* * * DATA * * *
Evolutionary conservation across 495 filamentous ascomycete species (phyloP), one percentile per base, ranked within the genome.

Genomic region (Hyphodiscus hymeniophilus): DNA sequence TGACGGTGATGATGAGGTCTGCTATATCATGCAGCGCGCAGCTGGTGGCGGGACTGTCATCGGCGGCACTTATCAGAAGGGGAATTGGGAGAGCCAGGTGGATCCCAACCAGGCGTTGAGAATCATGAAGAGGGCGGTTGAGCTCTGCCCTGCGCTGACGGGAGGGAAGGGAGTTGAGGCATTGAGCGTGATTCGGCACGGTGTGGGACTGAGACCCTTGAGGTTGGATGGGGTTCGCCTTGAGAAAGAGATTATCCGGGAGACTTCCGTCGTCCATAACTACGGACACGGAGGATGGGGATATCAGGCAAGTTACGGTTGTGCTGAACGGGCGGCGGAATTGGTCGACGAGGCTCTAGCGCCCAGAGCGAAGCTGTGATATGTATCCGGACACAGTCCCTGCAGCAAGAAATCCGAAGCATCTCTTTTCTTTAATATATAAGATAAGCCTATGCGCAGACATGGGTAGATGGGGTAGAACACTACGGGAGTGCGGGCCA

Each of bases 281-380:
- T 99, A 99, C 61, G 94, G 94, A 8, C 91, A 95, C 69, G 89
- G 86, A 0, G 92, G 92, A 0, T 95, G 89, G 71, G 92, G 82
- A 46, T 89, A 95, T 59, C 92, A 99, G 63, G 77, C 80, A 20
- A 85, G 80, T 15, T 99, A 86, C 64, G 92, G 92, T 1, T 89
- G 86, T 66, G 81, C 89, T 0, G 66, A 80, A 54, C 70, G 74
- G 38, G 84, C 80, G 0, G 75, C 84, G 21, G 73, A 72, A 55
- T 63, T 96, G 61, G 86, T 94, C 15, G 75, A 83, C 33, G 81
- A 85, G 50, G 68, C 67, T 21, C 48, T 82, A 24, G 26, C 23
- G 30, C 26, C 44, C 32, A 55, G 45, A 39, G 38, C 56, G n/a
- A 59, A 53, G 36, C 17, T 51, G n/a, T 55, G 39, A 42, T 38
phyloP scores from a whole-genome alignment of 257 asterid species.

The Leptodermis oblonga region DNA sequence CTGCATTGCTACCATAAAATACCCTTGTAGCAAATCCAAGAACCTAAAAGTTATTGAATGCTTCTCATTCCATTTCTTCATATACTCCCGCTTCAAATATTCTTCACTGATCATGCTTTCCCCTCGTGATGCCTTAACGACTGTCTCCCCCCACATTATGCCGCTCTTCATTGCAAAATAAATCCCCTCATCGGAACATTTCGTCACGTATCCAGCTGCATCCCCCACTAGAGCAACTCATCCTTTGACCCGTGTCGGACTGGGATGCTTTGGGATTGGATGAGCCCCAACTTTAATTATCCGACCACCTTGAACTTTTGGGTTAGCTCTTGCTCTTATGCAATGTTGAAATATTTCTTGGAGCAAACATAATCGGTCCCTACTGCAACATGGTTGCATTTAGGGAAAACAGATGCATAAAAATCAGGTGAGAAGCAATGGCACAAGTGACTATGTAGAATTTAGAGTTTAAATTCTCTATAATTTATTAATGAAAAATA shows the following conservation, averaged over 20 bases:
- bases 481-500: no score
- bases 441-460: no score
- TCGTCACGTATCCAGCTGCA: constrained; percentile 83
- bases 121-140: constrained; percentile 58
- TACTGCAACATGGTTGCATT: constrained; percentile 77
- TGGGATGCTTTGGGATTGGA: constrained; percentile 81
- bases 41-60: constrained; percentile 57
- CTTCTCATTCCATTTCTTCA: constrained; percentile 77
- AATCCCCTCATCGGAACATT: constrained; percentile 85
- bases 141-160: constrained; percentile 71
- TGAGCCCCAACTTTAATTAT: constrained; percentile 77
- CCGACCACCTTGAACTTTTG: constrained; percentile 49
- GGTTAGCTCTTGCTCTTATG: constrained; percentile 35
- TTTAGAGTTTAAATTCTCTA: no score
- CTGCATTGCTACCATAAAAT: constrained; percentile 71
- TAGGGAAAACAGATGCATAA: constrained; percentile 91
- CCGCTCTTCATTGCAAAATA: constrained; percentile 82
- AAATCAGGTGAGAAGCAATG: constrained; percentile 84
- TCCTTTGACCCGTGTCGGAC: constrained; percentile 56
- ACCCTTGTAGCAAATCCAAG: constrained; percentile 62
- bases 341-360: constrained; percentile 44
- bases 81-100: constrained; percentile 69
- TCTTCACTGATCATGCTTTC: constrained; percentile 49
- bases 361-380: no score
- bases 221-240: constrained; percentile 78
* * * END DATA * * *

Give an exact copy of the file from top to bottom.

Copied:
Evolutionary conservation across 495 filamentous ascomycete species (phyloP), one percentile per base, ranked within the genome.

Genomic region (Hyphodiscus hymeniophilus): DNA sequence TGACGGTGATGATGAGGTCTGCTATATCATGCAGCGCGCAGCTGGTGGCGGGACTGTCATCGGCGGCACTTATCAGAAGGGGAATTGGGAGAGCCAGGTGGATCCCAACCAGGCGTTGAGAATCATGAAGAGGGCGGTTGAGCTCTGCCCTGCGCTGACGGGAGGGAAGGGAGTTGAGGCATTGAGCGTGATTCGGCACGGTGTGGGACTGAGACCCTTGAGGTTGGATGGGGTTCGCCTTGAGAAAGAGATTATCCGGGAGACTTCCGTCGTCCATAACTACGGACACGGAGGATGGGGATATCAGGCAAGTTACGGTTGTGCTGAACGGGCGGCGGAATTGGTCGACGAGGCTCTAGCGCCCAGAGCGAAGCTGTGATATGTATCCGGACACAGTCCCTGCAGCAAGAAATCCGAAGCATCTCTTTTCTTTAATATATAAGATAAGCCTATGCGCAGACATGGGTAGATGGGGTAGAACACTACGGGAGTGCGGGCCA

Each of bases 281-380:
- T 99, A 99, C 61, G 94, G 94, A 8, C 91, A 95, C 69, G 89
- G 86, A 0, G 92, G 92, A 0, T 95, G 89, G 71, G 92, G 82
- A 46, T 89, A 95, T 59, C 92, A 99, G 63, G 77, C 80, A 20
- A 85, G 80, T 15, T 99, A 86, C 64, G 92, G 92, T 1, T 89
- G 86, T 66, G 81, C 89, T 0, G 66, A 80, A 54, C 70, G 74
- G 38, G 84, C 80, G 0, G 75, C 84, G 21, G 73, A 72, A 55
- T 63, T 96, G 61, G 86, T 94, C 15, G 75, A 83, C 33, G 81
- A 85, G 50, G 68, C 67, T 21, C 48, T 82, A 24, G 26, C 23
- G 30, C 26, C 44, C 32, A 55, G 45, A 39, G 38, C 56, G n/a
- A 59, A 53, G 36, C 17, T 51, G n/a, T 55, G 39, A 42, T 38
phyloP scores from a whole-genome alignment of 257 asterid species.

The Leptodermis oblonga region DNA sequence CTGCATTGCTACCATAAAATACCCTTGTAGCAAATCCAAGAACCTAAAAGTTATTGAATGCTTCTCATTCCATTTCTTCATATACTCCCGCTTCAAATATTCTTCACTGATCATGCTTTCCCCTCGTGATGCCTTAACGACTGTCTCCCCCCACATTATGCCGCTCTTCATTGCAAAATAAATCCCCTCATCGGAACATTTCGTCACGTATCCAGCTGCATCCCCCACTAGAGCAACTCATCCTTTGACCCGTGTCGGACTGGGATGCTTTGGGATTGGATGAGCCCCAACTTTAATTATCCGACCACCTTGAACTTTTGGGTTAGCTCTTGCTCTTATGCAATGTTGAAATATTTCTTGGAGCAAACATAATCGGTCCCTACTGCAACATGGTTGCATTTAGGGAAAACAGATGCATAAAAATCAGGTGAGAAGCAATGGCACAAGTGACTATGTAGAATTTAGAGTTTAAATTCTCTATAATTTATTAATGAAAAATA shows the following conservation, averaged over 20 bases:
- bases 481-500: no score
- bases 441-460: no score
- TCGTCACGTATCCAGCTGCA: constrained; percentile 83
- bases 121-140: constrained; percentile 58
- TACTGCAACATGGTTGCATT: constrained; percentile 77
- TGGGATGCTTTGGGATTGGA: constrained; percentile 81
- bases 41-60: constrained; percentile 57
- CTTCTCATTCCATTTCTTCA: constrained; percentile 77
- AATCCCCTCATCGGAACATT: constrained; percentile 85
- bases 141-160: constrained; percentile 71
- TGAGCCCCAACTTTAATTAT: constrained; percentile 77
- CCGACCACCTTGAACTTTTG: constrained; percentile 49
- GGTTAGCTCTTGCTCTTATG: constrained; percentile 35
- TTTAGAGTTTAAATTCTCTA: no score
- CTGCATTGCTACCATAAAAT: constrained; percentile 71
- TAGGGAAAACAGATGCATAA: constrained; percentile 91
- CCGCTCTTCATTGCAAAATA: constrained; percentile 82
- AAATCAGGTGAGAAGCAATG: constrained; percentile 84
- TCCTTTGACCCGTGTCGGAC: constrained; percentile 56
- ACCCTTGTAGCAAATCCAAG: constrained; percentile 62
- bases 341-360: constrained; percentile 44
- bases 81-100: constrained; percentile 69
- TCTTCACTGATCATGCTTTC: constrained; percentile 49
- bases 361-380: no score
- bases 221-240: constrained; percentile 78